Needless to say, Hornsby has covered a lot of ground in the past decade giving context to his latest live album, Bride Of The Noisemakers.  Although it has become commonplace for strong touring artists to frequently (or perhaps too frequently) release live albums, this latest by Hornsby serves an important purpose in the same way Here Come The Noisemakers did in 1990 as it focused on the Noisemakers re-interpeting some of Hornsby's biggest hits.  Hornsby explains "I think of my songs as living beings that evolve and change and grow through the years."

Bride Of The Noisemakers takes an even more challenging route as it eschews all of Hornsby's "hits" in favor of drawing equally from his trio of 90s studio releases and the studio trio of this past decade.  The most recent trio - Big Swing Face, Halcyon Days, and Levitate - provide some of the most interesting moments since those albums were studio-dependent creations.  2002's Big Swing Face featured funky synth sounds and none of Hornsby's trademark piano.  2004's Halycon Days delivered a plethora of superstar guests (Sting, Eric Clapton, Elton John) and mixed different Hornsby style eras.  By 2009's Levitate, Hornsby again experimented by splitting the difference between Big Swing Face's synths and his other piano-driven jazzier recordings.

On Bride Of The Noisemakers Hornsby gets a chance to re-present many of the songs from these albums in a style closer to his 90s recordings.  The Noisemakers are a tight, sinewy band of players, and this album provides an intimate, club-like sound.  These live versions of his recent studio songs reveal their underlying strengths.

Just for good measure, Hornsby also successfully utilizes the song medley structure to further display his influences.  Each of the album's four medleys brings in a different influence to juxtapose against Hornsby's own songs - one features the Dead, another Pink Floyd and its classic rock sounds, a third contains modern jazz courtesy of Keith Jarrett, and finally, Hornsby wraps in some classic George Jones country.  Double live albums can be overlong, but Hornsby needs nearly every minute of the two and a half hour album to cover his wide artistic ground.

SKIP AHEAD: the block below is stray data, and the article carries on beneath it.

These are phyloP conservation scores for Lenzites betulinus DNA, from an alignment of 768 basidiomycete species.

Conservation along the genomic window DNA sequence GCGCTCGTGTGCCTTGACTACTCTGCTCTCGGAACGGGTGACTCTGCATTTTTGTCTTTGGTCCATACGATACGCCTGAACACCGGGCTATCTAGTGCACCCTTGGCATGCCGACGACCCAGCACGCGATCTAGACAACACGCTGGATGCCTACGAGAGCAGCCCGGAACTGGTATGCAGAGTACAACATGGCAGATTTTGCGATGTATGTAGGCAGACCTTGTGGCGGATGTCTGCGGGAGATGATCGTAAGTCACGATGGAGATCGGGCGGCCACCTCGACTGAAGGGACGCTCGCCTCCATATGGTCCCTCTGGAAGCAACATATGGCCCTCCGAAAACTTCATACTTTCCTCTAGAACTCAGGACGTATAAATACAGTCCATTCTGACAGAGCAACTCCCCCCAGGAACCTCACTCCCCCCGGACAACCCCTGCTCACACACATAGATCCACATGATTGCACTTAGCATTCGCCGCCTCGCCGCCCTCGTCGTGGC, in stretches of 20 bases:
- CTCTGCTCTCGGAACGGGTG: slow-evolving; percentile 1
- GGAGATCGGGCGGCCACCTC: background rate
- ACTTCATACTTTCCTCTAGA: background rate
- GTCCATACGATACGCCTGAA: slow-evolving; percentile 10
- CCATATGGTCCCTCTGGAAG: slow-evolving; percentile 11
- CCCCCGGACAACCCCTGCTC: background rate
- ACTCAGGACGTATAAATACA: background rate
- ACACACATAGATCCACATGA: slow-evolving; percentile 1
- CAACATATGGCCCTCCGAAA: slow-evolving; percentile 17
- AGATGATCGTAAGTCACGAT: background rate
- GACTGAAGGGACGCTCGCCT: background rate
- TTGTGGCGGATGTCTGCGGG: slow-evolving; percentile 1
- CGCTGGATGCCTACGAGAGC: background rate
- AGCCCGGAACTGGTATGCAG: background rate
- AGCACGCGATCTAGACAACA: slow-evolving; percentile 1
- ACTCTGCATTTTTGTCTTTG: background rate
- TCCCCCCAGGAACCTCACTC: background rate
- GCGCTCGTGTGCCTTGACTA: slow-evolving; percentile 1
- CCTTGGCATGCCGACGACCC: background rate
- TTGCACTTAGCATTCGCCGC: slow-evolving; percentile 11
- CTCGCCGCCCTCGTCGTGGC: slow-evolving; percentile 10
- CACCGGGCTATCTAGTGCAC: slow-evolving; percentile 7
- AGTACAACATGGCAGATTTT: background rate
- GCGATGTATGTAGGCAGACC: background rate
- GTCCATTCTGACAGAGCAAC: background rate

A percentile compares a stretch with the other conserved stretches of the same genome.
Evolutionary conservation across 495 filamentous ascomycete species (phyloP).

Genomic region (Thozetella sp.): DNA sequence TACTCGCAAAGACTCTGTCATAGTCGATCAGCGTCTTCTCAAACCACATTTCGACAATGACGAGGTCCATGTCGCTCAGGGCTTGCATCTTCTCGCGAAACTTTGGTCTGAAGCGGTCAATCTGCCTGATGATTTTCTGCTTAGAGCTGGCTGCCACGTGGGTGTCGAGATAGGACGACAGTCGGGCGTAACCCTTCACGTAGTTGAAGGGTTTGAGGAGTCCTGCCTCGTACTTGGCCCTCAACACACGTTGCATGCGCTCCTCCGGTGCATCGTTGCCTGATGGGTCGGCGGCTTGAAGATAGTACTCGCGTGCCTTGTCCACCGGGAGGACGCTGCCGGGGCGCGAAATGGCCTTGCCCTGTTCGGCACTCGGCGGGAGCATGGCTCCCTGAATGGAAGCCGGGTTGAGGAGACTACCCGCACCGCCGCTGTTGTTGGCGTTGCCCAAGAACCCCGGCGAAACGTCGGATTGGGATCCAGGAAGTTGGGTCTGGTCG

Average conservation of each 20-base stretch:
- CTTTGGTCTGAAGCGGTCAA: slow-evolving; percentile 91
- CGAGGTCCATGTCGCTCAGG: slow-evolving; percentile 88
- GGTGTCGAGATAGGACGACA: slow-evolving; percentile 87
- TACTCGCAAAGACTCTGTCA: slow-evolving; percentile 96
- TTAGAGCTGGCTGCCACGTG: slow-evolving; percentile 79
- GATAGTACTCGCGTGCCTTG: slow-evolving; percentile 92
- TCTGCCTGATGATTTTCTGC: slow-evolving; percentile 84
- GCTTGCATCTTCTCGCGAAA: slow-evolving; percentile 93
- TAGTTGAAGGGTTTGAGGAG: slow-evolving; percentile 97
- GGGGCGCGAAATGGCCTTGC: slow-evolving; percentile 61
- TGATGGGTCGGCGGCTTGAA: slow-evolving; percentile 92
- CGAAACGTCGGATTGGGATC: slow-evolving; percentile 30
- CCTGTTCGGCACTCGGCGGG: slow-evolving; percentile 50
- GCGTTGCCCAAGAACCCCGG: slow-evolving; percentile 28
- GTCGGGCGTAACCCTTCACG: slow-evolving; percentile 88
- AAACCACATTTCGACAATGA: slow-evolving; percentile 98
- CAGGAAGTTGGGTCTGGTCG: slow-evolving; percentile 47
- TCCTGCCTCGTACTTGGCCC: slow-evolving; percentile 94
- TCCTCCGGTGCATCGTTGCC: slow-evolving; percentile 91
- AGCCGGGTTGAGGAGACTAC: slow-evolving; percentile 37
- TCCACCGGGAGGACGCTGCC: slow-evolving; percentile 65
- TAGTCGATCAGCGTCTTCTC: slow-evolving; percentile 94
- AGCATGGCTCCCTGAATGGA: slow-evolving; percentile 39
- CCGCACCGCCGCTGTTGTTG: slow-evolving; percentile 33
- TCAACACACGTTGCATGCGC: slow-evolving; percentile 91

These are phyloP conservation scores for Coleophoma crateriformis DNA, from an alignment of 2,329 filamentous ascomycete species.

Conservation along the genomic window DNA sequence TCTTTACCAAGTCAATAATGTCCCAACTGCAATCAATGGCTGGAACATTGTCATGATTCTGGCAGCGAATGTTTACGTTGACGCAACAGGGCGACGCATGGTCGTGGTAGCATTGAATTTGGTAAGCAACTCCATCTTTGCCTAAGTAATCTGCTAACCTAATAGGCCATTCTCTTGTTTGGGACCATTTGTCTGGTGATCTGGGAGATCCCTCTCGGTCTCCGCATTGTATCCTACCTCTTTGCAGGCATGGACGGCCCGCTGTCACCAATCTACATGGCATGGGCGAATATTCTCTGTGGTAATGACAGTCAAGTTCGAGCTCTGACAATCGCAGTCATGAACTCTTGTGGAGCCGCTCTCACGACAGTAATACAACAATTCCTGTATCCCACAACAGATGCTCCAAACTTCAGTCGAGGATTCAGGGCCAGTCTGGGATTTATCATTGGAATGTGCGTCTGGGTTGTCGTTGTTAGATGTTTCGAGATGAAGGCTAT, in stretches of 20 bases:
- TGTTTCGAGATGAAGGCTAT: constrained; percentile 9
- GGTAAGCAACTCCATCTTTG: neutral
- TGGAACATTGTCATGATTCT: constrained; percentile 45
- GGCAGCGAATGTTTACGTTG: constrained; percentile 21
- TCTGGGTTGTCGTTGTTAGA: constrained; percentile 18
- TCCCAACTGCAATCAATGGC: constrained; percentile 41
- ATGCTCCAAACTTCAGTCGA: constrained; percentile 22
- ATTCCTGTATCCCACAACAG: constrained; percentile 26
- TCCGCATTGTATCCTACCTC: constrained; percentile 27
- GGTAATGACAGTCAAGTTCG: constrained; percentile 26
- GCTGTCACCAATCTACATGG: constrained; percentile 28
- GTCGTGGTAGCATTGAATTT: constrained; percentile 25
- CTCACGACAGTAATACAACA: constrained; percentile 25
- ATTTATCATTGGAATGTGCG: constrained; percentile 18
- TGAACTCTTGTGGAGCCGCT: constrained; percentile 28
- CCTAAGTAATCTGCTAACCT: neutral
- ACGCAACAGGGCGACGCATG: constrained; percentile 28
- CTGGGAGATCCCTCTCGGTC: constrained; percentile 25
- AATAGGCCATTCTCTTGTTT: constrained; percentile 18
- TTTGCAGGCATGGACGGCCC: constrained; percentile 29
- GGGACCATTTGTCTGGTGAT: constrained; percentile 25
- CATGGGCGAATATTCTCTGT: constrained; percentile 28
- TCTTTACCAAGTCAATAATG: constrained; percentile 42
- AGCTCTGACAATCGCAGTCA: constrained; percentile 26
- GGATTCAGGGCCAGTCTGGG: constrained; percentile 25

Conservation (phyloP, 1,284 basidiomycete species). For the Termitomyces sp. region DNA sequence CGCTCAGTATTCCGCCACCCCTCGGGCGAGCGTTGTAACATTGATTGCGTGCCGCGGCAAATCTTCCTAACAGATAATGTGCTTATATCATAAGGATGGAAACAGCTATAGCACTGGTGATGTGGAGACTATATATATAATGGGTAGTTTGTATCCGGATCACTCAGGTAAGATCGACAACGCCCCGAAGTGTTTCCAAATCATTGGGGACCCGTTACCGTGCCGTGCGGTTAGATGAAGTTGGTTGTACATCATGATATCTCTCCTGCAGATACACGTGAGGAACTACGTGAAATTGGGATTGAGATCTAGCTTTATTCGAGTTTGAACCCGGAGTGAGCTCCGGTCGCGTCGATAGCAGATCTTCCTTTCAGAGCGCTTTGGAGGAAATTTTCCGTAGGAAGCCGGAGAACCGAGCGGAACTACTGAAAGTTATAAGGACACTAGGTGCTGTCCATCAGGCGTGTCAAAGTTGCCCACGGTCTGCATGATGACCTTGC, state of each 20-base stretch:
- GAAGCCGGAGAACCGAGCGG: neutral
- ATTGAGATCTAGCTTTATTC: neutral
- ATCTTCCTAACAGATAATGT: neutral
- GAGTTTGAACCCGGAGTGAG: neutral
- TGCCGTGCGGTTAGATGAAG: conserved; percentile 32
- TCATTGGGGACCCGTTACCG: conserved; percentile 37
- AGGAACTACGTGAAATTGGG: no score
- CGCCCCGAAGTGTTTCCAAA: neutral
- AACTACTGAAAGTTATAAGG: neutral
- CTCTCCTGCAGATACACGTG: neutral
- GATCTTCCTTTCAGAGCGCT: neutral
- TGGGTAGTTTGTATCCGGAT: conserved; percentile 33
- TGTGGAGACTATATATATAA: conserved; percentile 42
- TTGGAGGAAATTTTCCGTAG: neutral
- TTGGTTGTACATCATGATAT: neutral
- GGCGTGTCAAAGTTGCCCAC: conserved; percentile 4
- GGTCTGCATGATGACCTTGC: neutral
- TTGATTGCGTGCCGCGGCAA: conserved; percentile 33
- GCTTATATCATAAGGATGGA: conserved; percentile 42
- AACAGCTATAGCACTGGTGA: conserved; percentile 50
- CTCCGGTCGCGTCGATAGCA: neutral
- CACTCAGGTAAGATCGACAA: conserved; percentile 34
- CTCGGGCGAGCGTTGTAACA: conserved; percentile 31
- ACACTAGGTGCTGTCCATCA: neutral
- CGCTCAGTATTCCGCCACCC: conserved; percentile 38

The release of Bride Of The Noisemakers should be also considered as a parallel to the Creative American Music Program which Bruce Hornsby recently endowed at his alma mater, the University of Miami (FL) Frost School of Music.  The goal of the program is to teach songwriting by "immersing [students] in the diverse traditions that form the foundation of modern American songwriting."  As Hornsby succinctly explains, "[s]uch understanding constitutes a deep well to draw from as a songwriter.”

Growing up in coastal Virginia, the birthplace of our nation, has given Bruce Hornsby a sense of history in all that he does.  Bride Of The Noisemakers stands as a powerful testament to Hornsby's own understanding of that "deep well" of American songwriting.

- Jim Markel

EXPLORE FURTHER INTO SWAMPLAND...

The 2009 Allman Brothers Band Beacon Run in Review
(Bruce Hornsby was a guest at the March 21 show)

Review of Bruce Hornsby's Camp Meeting

Leon Russell 2001 Interview

Swampland's Honorary Southern Artists: Neil Young

Swampland's Honorary Southern Artists: Jerry Garcia

Video of Bruce Hornsby at the Frost School 

 

related tags

Music,
Virginia,
River,
Mystery and Manners,
Miami,
Coastal,

Comments

Please login or you can to leave a comment.

If you aren't registered, Register Now to start leaving comments.

Copyright 1998-2009 by Swampland Inc. All rights reserved.